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APSU professor’s radiologic technology advocacy receives national attention

By: Colby Wilson April 3, 2024


Photo: Dr. Jennifer Thompson, a professor in APSU’s Department of Allied Health Sciences, leads a delegation of students exploring X-rays in Europe.

CLARKSVILLE, Tenn. - Dr. Jennifer Thompson, a professor in Austin Peay State University’s Department of Allied Health Sciences specializing in radiologic technology, was recently honored with several prestigious national awards and recognitions for her advocacy work and contributions to the field.

Last fall, Thompson received the American Registry of Radiologic Technologists (ARRT) Gold Standard Award for her advocacy efforts and student simulations with nursing, showcasing a commitment to quality, safety, patient care and the profession. Now, she’s been recognized again by a national governing body and will soon be in a leadership position that could further expand her advocacy efforts - perhaps even globally.

Recently, the American Society of Radiologic Technologists (ASRT), a premier professional association for the medical imaging and radiation therapy community, awarded Thompson the ASRT Advocacy Award. Members from Louisiana, Virginia, Texas and Arkansas nominated her for her impactful advocacy work over the past year. Although her efforts in 2023 focused on the Tennessee legislative session, her message reached thousands of technologists nationwide.

“Since the 2023 legislative session, I have given lectures at state society meetings to teach how to become an advocate, navigate legislative websites and organize a legislative campaign,” Thompson said. “Multiple members have approached me to speak out on their state issues as an ‘influencer,’ which feels ridiculous to say about myself. But I’ve either been invited to or spoken at multiple society meetings on advocacy and the legislative process, so the message is getting out more and more.”

Thompson will be recognized for her achievements in June at the Annual Governance and House of Delegates meeting in Orlando. She’ll also speak at the ASRT Educational Symposium in Orlando, presenting with Austin Peay students Brisyn Dew and Meranda Foster on interprofessional simulation.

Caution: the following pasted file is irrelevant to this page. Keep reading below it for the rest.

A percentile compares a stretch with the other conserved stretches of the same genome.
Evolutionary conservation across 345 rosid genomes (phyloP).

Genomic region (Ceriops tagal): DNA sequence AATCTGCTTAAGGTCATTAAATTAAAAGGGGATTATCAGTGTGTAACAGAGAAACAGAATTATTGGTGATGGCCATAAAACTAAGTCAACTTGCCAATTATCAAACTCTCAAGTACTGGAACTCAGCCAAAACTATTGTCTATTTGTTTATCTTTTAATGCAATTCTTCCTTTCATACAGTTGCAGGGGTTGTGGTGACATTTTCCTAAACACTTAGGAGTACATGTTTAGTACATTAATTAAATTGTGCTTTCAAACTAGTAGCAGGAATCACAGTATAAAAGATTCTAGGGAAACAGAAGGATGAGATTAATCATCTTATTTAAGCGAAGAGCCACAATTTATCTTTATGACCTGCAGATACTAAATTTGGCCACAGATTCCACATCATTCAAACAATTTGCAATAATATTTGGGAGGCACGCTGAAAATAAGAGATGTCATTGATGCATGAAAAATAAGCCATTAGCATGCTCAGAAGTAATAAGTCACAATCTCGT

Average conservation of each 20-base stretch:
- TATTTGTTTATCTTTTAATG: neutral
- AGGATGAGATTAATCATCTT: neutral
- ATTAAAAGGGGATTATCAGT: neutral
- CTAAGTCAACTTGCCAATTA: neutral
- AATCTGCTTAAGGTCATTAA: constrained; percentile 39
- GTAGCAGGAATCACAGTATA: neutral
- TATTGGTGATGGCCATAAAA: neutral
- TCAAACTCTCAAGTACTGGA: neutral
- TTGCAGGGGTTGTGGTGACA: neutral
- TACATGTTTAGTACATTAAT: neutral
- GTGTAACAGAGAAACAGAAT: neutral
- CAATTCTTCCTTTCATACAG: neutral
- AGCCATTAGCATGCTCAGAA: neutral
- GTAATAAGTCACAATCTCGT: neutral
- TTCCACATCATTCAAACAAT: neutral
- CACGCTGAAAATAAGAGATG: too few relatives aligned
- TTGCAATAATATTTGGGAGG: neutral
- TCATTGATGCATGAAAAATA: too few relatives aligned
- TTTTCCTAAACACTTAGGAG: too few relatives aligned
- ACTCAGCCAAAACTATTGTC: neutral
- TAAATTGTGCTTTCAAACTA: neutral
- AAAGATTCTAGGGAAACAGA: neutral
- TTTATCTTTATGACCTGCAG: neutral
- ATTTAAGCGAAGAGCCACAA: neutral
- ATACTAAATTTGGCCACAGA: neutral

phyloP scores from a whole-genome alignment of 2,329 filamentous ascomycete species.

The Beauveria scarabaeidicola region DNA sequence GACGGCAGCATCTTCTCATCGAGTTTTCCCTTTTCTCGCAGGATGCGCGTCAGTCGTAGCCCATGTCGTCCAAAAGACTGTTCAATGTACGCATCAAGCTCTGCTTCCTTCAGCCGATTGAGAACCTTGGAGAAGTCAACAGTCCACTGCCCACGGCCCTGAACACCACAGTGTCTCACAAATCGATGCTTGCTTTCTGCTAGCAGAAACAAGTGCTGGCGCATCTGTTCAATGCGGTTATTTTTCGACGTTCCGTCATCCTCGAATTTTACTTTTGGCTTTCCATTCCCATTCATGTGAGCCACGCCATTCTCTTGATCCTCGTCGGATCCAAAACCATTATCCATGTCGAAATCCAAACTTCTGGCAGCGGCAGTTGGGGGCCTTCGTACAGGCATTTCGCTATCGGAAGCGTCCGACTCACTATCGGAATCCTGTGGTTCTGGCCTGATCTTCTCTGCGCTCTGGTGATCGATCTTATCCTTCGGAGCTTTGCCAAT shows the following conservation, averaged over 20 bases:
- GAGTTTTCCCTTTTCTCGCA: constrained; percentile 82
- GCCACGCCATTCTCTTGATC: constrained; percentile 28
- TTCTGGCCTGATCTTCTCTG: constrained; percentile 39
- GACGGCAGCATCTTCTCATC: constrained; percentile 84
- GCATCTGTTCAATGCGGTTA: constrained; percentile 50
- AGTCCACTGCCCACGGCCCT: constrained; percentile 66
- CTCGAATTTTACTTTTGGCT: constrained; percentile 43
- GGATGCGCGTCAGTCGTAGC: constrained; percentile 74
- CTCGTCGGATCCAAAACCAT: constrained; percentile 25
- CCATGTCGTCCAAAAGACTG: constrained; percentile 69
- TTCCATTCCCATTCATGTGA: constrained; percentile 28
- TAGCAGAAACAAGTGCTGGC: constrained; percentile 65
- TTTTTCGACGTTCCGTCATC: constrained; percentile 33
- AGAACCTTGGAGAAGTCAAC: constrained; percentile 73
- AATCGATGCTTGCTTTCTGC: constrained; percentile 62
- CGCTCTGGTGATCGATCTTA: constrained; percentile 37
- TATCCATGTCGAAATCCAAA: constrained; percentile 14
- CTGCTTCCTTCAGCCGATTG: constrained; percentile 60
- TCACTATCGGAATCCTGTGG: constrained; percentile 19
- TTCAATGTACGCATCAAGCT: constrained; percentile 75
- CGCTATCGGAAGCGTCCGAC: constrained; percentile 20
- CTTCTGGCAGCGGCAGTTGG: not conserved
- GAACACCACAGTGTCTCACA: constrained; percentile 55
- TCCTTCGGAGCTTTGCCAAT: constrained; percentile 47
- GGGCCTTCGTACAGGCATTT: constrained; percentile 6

Thompson also received the Radiation Therapist Distinguished Author Award in Honor of Harold Silverman for her article “Exploring the Need for Clinical Preceptor Training in Radiation Therapy,” co-authored with Austin Peay colleagues Tim Catalano and Drs. Heather Phillips and Eleanor Jator. The $1,000 prize was donated to the ASRT Foundation.

Most recently, Thompson was appointed to the ASRT Board of Directors after being nominated and elected by her peers. She will serve alongside seven other leaders to promote the profession, with her appointment set to begin in July.

Thompson, a three-time APSU alumna, attributes her success to hard work and dedication.

“I think it shows the tenacity of being a Gov,” she said of her alma mater. “You’ve got to work hard for what you get, and people are always watching and will recognize good work. It’s been very nice to receive validation for the work I’ve done.”

Thompson found out about her ASRT board appointment while leading a delegation of Austin Peay students exploring the history of X-rays in Europe. The cohort spent 11 days on the continent, visiting Wilhelm Roentgen’s lab and museum, Siemens Healthineers, the Museum of Radiology and Marie Curie’s lab, among many other spots, and enjoyed a lab session with Fontys University students in Eindhoven, Netherlands.

As a passionate advocate for her profession who has risen to a place of influence in the national radiologic technologist community, Thompson plans to continue her efforts internationally, learning from organizations in Europe and the UK. Her goal is to unite allied health professions in advocacy, and she admires how her colleagues across the Atlantic have united behind issues that may not directly affect all branches of allied health.

“I believe there’s a tremendous opportunity for all allied health [professionals] to come together and support one another,” she said. “It’s going to take the entire profession advocating, not just for one field but for all of us in allied health.”